Samsung N505 Hack
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Samsung Nuon N505 Hack
1st December 2003, updated 1st December 2004
- Disclaimer! This information is provided as-is, I don't guarantee it's accuracy in any way. If you're confident with a soldering iron, don't mind possibly damaging your Nuon and invalidating your warranty then you might find this page useful, otherwise caution is strongly recommended. This is not in any way a cook book, just bare bones pics and info. To carry out this hack common sense and lots of sanity checking would be required. Now, on with the fun ;-)
- Front of a UK Samsung N505 with a less useful sticker where the game ports would normally be.
- First step, take out the main Nuon board. Begin by removing the three black screws at the rear of the machine, then remove the metal casing. Next you need to unclip the entire plastic front of the N505, which requires that you unclip the facia of the DVD tray beforehand. I ejected the tray, turned off the N505, then unhooked two clips under the tray facia. The front panel has two clips underneath, two on top connected to the drive, and one on either side. Before removing the front you need to unplug the power switch cable, and the jog dial/button cable; its fairly obvious. Now you should be able to get at the screws securing the Nuon pcb.
- The Nuon Bios is labelled more recently than the N505 in the pics at www.nuon-dome.com.
- Heres what we're after, CN9 - the controller port feed on the Nuon board. You can see its usefully labelled pins 1 - 7, which matches points 1 - 7 at JCNS1 on the small EXTIVA-JOY pcb at the front of the unit. Normally these two boards would be connected by a cable, pin to pin, 1 - 7. A bit of guess work and a few dismantled game pads later, I figured out the pin connections * note - previously I had labelled Data and Clock the wrong way around here *:
1 - Clock (Game Port 1)
2 - Vcc (approx 4V DC)
3 - Data (Game Port 1)
4 - Shield (connected to Ground on EXTIVA-JOY pcb)
5 - Clock (Game Port 2)
6 - Data (Game Port 2)
7 - Ground
The game pads have custom 4 pin (plus shield) plugs on them that I can't get hold of, so I've decided to use 4 pin mini din plugs instead. Each game pad requires Vcc, Ground, Data and Clock, with separate Data and Clock connections for each of the two game pads. There are also five positions for signal noise filters (ceramic filters) on the small front EXTIVA-JOY pcb used for Data, Clock and Vcc. I decided to do without those, and wire up my mini din sockets straight off the Nuon board. www.rapidelectronics.co.uk do seem to have the right sort of filters in stock though.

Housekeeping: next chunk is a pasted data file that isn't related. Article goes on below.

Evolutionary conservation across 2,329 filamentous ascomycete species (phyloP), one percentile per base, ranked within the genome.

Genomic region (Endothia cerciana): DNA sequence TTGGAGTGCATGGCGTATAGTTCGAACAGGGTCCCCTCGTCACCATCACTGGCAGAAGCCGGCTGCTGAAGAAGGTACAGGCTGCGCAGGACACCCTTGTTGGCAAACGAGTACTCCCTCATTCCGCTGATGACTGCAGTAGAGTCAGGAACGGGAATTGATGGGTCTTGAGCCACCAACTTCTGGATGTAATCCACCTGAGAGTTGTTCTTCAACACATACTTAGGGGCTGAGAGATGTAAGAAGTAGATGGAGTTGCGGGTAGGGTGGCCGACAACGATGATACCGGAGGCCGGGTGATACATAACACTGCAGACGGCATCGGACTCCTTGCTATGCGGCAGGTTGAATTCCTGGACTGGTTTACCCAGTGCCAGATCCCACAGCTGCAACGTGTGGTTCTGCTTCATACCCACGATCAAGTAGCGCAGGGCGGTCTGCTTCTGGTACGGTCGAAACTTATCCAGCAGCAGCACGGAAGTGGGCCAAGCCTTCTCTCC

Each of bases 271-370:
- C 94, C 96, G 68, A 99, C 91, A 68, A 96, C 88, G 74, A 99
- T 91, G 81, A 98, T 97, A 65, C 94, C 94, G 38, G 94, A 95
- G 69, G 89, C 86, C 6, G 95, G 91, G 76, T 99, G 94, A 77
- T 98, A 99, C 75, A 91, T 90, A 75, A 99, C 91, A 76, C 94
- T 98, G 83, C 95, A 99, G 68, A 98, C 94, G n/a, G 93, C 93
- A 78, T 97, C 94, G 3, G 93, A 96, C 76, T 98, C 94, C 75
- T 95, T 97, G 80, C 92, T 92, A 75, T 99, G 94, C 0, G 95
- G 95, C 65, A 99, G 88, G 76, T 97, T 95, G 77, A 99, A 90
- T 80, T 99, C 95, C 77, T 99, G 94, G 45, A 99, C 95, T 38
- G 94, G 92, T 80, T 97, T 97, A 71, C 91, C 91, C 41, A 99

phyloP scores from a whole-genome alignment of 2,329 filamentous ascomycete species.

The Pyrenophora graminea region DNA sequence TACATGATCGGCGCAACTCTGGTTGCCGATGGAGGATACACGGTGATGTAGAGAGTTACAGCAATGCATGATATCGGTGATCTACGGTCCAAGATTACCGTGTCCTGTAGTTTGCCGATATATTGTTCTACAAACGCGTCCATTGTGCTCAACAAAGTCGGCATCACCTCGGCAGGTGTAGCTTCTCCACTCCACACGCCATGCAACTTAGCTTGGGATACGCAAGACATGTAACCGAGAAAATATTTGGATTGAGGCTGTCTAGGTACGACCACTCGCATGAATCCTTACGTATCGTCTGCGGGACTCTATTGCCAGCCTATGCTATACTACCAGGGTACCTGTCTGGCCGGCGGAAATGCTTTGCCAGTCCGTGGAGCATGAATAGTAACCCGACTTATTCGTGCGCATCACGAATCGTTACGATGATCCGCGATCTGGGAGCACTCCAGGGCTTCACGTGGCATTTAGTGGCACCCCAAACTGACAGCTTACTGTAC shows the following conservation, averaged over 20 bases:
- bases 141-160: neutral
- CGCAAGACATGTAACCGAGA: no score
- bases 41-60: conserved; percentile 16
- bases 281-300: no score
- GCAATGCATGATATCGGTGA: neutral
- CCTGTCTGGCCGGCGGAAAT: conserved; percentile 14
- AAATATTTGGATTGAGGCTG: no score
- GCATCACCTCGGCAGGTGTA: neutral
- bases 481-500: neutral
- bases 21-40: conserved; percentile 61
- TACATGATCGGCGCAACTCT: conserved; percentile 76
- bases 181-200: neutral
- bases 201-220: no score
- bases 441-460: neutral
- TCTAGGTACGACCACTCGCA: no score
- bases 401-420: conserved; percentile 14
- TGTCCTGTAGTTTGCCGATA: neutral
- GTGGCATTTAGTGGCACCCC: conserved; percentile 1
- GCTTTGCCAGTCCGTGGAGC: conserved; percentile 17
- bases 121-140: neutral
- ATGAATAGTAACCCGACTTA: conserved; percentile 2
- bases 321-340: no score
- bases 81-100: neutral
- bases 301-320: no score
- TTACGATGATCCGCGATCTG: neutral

- I wanted to be able to undo these changes in the future, so instead of drilling holes I ran cables out the back of the case. My N505 had a strange mains socket cut into the back to 'store' the mains plug, so I sneaked the cable out of the case using those holes, and secured them with cable ties. Note that earlier versions of the 505 did not have this odd mains socket on the back. Mine is a N505-XEU, the one pictured at nuon-dome is marked N505-COM.
You can see from this picture that I have ignored pin 4 at CN9 on the Nuon main board, just taking whats needed. Heres how I wired up the mini din sockets:
Mini Din Socket A - Pin 1 to CN9 Pin 2 (Vcc - red)
Mini Din Socket A - Pin 2 to CN9 Pin 1 (Clock 1 - yellow)
Mini Din Socket A - Pin 3 to CN9 Pin 3 (Data 1 - green)
Mini Din Socket A - Pin 4 to CN9 Pin 7 (Ground - blue)
Mini Din Socket B - Pin 1 to CN9 Pin 2 (Vcc - red)
Mini Din Socket B - Pin 2 to CN9 Pin 5 (Clock 2 - yellow)
Mini Din Socket B - Pin 3 to CN9 Pin 6 (Data 2 - green)
Mini Din Socket B - Pin 4 to CN9 Pin 7 (Ground - blue)
- View with the cables out the back, not too shabby :-)
- First modded Nuon pad, with the original cable next to it. Again, I wanted to be able to undo these changes, so I left the original cable intact.
- Front of the Warrior pad pcb. The internal cable connector is labelled from left to right - SHLD, GND, VCC, DATA, CLK, so you can follow how it was wired up.
- Back of the Warrior pcb with more useful info. We have the pin numbering of the original Nuon game pad connector, and the color scheme of the original cable. Looking at the front of the Nuon game pad plug, with the Nuon logo on top (shield is wider at the base) the four pins are numbered 1 - 4 right to left. Bringing this all together:
Nuon Plug Pin 1 - Ground - Black (mine is mini din pin 4, blue)
Nuon Plug Pin 2 - Data - Brown (mine is mini din pin 3, green)
Nuon Plug Pin 3 - Clock - Red (mine is mini din pin 2, yellow)
Nuon Plug Pin 4 - Vcc - Yellow (mine is mini din pin 1, red)
Shield - Grey or Blue (it was actually black)
- Modded HPI Stealth Nuon pad.
- Here are the guts of the Logitech Nuon pad, curiously nicknamed 'Brumby'.
- The rear of the Logitech pcb, wired up as follows (from left to right):
1 - Shield
2 - Vcc - Orange
3 - Clock - Brown
4 - Data - Red
5 - Gnd - Black
- Completed Logitech mod.
- All of these controllers use the same micro controller internally (VM Labs Polyface 1 p/n 61822).
If you want to double check your game pad connections, this 48 pin surface mount chip can be traced to Vcc, Ground, Data and Clock. Counting the pins counter-clockwise around the chip from the dimple (bottom left of the chip):
Vcc - pins 31, 43
Ground - pins 45, 22, 23, 18, 5 - 8
Clock - pin 38 via 1 KOhm surface mount resistor
Data - pin 39 via 220 Ohm surface mount resistor
- Thats it! I must thank the folks at www.nuon-dome.com and www.yakyak.org for providing enough information about all the different Nuons out there for me to try this out. In particular the guide to hacking N501 controller ports onto a N505 at www.nuon-dome.com here (go there for many more useful pics).
Also thanks to Madbury from the www.ntsc-uk.com forums for showing me the (virtual) light in the first place. Now, back to T3K and the VLM for me...